Calling private accessors

Hi,

i bumbed into something weird today, and would like to know what’s going
on… here’s a contrived example:

class Test
attr_reader :name

def set_the_name(value)
name = value
end

private

def name=(value)
@name = value
end
end

test = Test.new
test.set_the_name “some name”
p test

the output of this on ruby 1.8.7 (as wel as on 1.9.2) is:

#Test:0x7fef6dc8

the name accessor wasn’t called, but there was no error either

if i change the set_the_name method to this:

def set_the_name(value)
self.name = value
end

then the output changes to this:

#<Test:0x7fef6da0 @name=“some name”>

there are two things i don’t quite understand about this:

  1. i thought private methods should never be called through self, and
    that
    they are implicitely called on self. calling a non-accessor private
    method
    on self does raise the expected error. why does the accessor need to be
    called using self?
  2. when calling the private accessor without using self, its
    implementation
    clearly isn’t executed but no exception is raised either… why is that?

Davy B. wrote:

def set_the_name(value)
name = value
end

To Ruby, that’s an assignment to a local variable, which then drops out
of scope. That’s why you have to do “self.name= value” to call the
method.

If it really were private, you’d need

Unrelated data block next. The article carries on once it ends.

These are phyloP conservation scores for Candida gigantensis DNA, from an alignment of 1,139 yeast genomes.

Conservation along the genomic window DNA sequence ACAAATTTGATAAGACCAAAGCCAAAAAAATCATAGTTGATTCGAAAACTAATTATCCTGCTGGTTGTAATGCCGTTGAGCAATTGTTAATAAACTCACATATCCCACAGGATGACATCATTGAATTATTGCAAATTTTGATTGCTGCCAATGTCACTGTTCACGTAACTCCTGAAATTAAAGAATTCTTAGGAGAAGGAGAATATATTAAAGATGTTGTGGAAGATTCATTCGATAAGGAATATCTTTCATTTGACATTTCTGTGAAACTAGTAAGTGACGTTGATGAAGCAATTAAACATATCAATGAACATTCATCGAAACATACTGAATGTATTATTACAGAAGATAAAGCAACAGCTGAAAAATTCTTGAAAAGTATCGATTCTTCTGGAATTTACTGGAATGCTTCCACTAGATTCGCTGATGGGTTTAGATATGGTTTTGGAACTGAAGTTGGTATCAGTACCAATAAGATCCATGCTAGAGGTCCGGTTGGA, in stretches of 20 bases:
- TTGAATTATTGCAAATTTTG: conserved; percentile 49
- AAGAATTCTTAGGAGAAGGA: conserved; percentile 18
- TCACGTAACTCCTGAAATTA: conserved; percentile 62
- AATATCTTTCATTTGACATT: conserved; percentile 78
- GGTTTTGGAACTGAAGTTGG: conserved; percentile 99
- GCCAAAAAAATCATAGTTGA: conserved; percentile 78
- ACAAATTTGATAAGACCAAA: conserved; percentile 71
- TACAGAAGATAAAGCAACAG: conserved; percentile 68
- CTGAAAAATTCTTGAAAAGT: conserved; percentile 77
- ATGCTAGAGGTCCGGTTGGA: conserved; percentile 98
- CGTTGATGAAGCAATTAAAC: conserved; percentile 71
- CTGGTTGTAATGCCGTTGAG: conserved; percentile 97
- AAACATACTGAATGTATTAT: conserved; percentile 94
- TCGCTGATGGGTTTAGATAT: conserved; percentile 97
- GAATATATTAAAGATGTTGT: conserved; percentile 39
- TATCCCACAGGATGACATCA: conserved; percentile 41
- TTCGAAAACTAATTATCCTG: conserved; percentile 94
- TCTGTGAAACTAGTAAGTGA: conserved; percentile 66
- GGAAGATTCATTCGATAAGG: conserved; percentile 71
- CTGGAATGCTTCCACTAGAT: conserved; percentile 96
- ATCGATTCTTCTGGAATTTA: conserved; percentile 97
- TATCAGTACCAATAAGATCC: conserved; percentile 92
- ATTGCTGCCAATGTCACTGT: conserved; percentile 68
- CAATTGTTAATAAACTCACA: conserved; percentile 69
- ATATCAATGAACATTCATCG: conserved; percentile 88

send(:name=, value)

although being private rather negates the purpose of an ‘accessor’ which
is to make values accessible :slight_smile:

when calling the private accessor without using self, its
implementation
clearly isn’t executed but no exception is raised either… why is that?

Because it’s perfectly legal to assign a value to a local variable :slight_smile:

On Fri, Sep 10, 2010 at 4:18 PM, Brian C. [email protected]
wrote:

Davy B. wrote:

def set_the_name(value)
name = value
end

To Ruby, that’s an assignment to a local variable, which then drops out
of scope. That’s why you have to do “self.name= value” to call the
method.

d’oh! of course :slight_smile:

If it really were private, you’d need

send(:name=, value)

although being private rather negates the purpose of an ‘accessor’ which
is to make values accessible :slight_smile:

in this case, i only want the accessor to be acessible to the class and
its
subclasses, mainly because the subclasses need to be able to override
the
‘storage mechanism’ (ie: backing field vs hash or something)… it’s a
bid
of an edge-case though :slight_smile:

when calling the private accessor without using self, its
implementation
clearly isn’t executed but no exception is raised either… why is that?

Because it’s perfectly legal to assign a value to a local variable :slight_smile:

obviously :stuck_out_tongue:

in this case, i only want the accessor to be acessible to the class and its
subclasses, mainly because the subclasses need to be able to override the
‘storage mechanism’ (ie: backing field vs hash or something)… it’s a bid
of an edge-case though :slight_smile:

that is called ‘protected’ not ‘private’ - just that change should do
it.

-a

This forum is not affiliated to the Ruby language, Ruby on Rails framework, nor any Ruby applications discussed here.

| Privacy Policy | Terms of Service | Remote Ruby Jobs